SACRAMENTO, Calif. (BP)–Efforts to bring homosexual marriage to California apparently collapsed late Jan. 14 as support for a controversial civil union bill fell short, even among moderate lawmakers.
Co-authored by 14 Democrats, AB 1338 — The California Family Protection Act — would have given homosexual couples an estimated 1,500 marriage-related benefits, including the ability to make medical decisions on behalf of a partner, file joint state tax returns, sue for wrongful death and share property titles.
Democratic Assemblyman Paul Koretz, who introduced the measure last year, said his bill is postponed, not dead. He plans to table the legislation so he’ll have more time to gather the 41-votes he needs to move the bill out of the 80-member Assembly and into the state Senate.
“This bill is still a priority for me. I will reintroduce this bill over and over until it’s passed,” Koretz said. “There is a lot of educating that still needs to be done, and this allows us time to do that.”
AB 1338 sparked a political furor among the bill’s few Democratic supporters and conservative voices who say marriage should only exist between a man and a woman.
Randy Thomasson, executive director of Campaign for California Families, said AB 1338 would “cheapen marriage.”
His organization gathered dozens of signatures from California lawmakers pledging to oppose the Vermont-style civil union bill.
Thomasson said when voters approved Proposition 22, which banned same-sex marriage, the debate over allowing so-called “civil unions” also ended.
Sen. Pete Knight, who authored Prop. 22, said homosexual activists are counting on the legislature to continue its trend of further extending benefits to homosexuals.
The most significant step came last year when Democratic Gov. Gray Davis signed legislation giving registered domestic partners many of the protections previously granted only to married couples.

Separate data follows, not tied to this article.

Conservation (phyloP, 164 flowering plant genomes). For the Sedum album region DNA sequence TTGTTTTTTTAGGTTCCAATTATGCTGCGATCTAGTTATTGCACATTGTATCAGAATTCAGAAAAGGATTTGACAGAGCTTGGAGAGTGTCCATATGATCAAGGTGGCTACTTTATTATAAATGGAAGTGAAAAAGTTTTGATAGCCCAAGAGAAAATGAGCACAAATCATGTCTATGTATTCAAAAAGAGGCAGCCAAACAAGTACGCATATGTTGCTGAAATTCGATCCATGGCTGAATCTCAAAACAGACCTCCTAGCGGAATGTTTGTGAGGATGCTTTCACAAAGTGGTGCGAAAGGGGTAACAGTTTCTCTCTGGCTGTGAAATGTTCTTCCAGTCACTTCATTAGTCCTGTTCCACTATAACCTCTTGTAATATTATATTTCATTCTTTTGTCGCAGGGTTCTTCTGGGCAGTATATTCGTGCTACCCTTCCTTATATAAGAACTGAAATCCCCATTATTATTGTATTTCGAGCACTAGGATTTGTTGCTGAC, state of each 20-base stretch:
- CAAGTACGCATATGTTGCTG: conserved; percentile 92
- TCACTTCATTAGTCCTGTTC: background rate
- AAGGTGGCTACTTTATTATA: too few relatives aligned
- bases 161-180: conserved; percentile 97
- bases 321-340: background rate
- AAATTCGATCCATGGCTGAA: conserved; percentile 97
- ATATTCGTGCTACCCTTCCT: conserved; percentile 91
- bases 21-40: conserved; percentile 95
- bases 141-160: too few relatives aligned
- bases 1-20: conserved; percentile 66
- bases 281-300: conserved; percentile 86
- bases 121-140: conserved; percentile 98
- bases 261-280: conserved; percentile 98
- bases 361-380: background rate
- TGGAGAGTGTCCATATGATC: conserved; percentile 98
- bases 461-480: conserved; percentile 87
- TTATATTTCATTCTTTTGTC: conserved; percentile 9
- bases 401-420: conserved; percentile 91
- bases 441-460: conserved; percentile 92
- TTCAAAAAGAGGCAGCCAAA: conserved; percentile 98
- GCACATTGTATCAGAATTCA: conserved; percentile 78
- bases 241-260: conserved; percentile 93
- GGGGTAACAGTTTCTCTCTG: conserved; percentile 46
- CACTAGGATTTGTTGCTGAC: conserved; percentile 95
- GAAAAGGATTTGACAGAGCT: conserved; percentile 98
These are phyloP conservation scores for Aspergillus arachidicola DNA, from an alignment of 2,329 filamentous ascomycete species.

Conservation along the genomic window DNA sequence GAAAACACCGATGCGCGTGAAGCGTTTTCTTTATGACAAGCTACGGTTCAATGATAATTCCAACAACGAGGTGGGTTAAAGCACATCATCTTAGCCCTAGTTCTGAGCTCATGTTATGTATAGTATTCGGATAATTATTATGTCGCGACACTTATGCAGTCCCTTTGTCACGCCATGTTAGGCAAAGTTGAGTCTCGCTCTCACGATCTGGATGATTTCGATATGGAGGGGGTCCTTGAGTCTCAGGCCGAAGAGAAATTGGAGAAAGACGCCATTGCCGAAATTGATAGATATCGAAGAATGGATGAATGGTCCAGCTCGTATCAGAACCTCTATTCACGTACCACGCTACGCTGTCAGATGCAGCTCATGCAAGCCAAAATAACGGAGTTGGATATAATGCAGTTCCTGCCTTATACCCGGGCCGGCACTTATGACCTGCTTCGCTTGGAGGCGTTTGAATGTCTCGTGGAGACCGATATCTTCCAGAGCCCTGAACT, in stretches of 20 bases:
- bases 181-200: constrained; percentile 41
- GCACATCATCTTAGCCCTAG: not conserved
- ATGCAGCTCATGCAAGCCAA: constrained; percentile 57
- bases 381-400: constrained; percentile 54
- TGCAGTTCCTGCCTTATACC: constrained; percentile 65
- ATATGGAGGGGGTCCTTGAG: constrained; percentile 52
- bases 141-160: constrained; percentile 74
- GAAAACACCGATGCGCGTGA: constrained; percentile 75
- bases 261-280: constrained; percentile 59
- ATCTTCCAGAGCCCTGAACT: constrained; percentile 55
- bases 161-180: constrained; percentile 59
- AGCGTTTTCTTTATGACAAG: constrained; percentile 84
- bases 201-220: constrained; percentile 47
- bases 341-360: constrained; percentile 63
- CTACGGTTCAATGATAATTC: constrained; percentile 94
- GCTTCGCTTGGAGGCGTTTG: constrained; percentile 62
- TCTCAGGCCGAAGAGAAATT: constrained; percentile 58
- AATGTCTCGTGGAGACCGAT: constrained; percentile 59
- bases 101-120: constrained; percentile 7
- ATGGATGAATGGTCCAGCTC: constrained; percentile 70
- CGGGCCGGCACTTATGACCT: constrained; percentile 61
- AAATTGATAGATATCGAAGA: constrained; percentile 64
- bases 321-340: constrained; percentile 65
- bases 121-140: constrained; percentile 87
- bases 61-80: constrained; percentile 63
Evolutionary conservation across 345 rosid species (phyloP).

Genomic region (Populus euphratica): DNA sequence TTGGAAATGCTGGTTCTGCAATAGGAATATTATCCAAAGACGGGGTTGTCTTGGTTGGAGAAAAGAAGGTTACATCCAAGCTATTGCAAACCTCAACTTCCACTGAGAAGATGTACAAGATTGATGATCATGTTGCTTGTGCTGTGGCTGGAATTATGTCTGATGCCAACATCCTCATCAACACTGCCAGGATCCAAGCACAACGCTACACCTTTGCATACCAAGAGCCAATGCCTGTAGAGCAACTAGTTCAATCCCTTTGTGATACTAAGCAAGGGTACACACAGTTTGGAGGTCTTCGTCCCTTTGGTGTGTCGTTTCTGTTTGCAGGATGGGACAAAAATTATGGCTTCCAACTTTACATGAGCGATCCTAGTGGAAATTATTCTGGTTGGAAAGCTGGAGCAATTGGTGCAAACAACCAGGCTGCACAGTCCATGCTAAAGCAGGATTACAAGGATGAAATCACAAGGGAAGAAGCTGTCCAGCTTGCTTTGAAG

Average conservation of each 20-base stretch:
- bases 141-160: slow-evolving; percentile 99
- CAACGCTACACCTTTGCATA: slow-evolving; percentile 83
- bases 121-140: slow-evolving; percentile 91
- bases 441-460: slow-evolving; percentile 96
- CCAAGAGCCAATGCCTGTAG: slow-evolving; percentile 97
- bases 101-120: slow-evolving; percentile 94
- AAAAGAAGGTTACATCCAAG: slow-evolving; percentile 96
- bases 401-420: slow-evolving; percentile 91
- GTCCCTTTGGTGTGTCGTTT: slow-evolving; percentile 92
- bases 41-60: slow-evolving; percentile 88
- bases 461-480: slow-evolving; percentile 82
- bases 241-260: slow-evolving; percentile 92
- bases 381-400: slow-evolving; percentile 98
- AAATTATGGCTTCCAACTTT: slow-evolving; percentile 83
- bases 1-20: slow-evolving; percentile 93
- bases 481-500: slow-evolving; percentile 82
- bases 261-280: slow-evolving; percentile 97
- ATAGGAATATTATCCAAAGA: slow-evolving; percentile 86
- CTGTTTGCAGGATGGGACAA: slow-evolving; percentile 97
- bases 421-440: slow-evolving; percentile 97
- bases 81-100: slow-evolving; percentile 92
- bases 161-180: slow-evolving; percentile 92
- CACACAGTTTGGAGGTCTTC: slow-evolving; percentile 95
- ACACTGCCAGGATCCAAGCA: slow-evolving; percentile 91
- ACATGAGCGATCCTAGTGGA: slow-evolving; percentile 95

“The voters overwhelmingly passed Proposition 22 to prevent the legalization of same-sex marriage,” Knight said. “This bill plays word games to skirt Prop. 22 and legalize same-sex marriage under a different name.”
However, observers on both sides of the issue said it is unlikely AB 1338 will go anywhere this year, especially in a statewide election year.
Morris Kight, a longtime gay activist and member of the Los Angeles County Human Relations Commission, said he fears that Gov. Gray Davis’ presidential aspirations may hamper the bill’s progress, even if it is reintroduced next year.
“Gov. Davis has not been very enthusiastic about gay marriages,” Kight said. He added, while the governor needs to be “sensitive to the electorate,” he also needs to acknowledge the rights of all Californians.
“Gay marriage is really an issue that time and patience will decide,” Kight said. “It’s revolutionary that the issue is even being discussed at this level.”
However, Thomasson said California voters spoke loud and clear when they voted to ban recognition of same-sex marriages.
“Civil unions are simply homosexual marriage by another name,” he quipped. “Bringing the bill back by another name is just a shell game.”
Even so, Koretz said when voters approved Prop. 22, they were not seeking to disallow rights to homosexual couples, but only sought to protect an institution that for many is of religious importance.
“Same-sex couples deserve equal treatment, legal recognition of their families; the same legal recognition that my wife and I were granted when we committed our lives to each other,” Koretz said.
Rizo is a correspondent with www.CNSNews.com. Used by permission.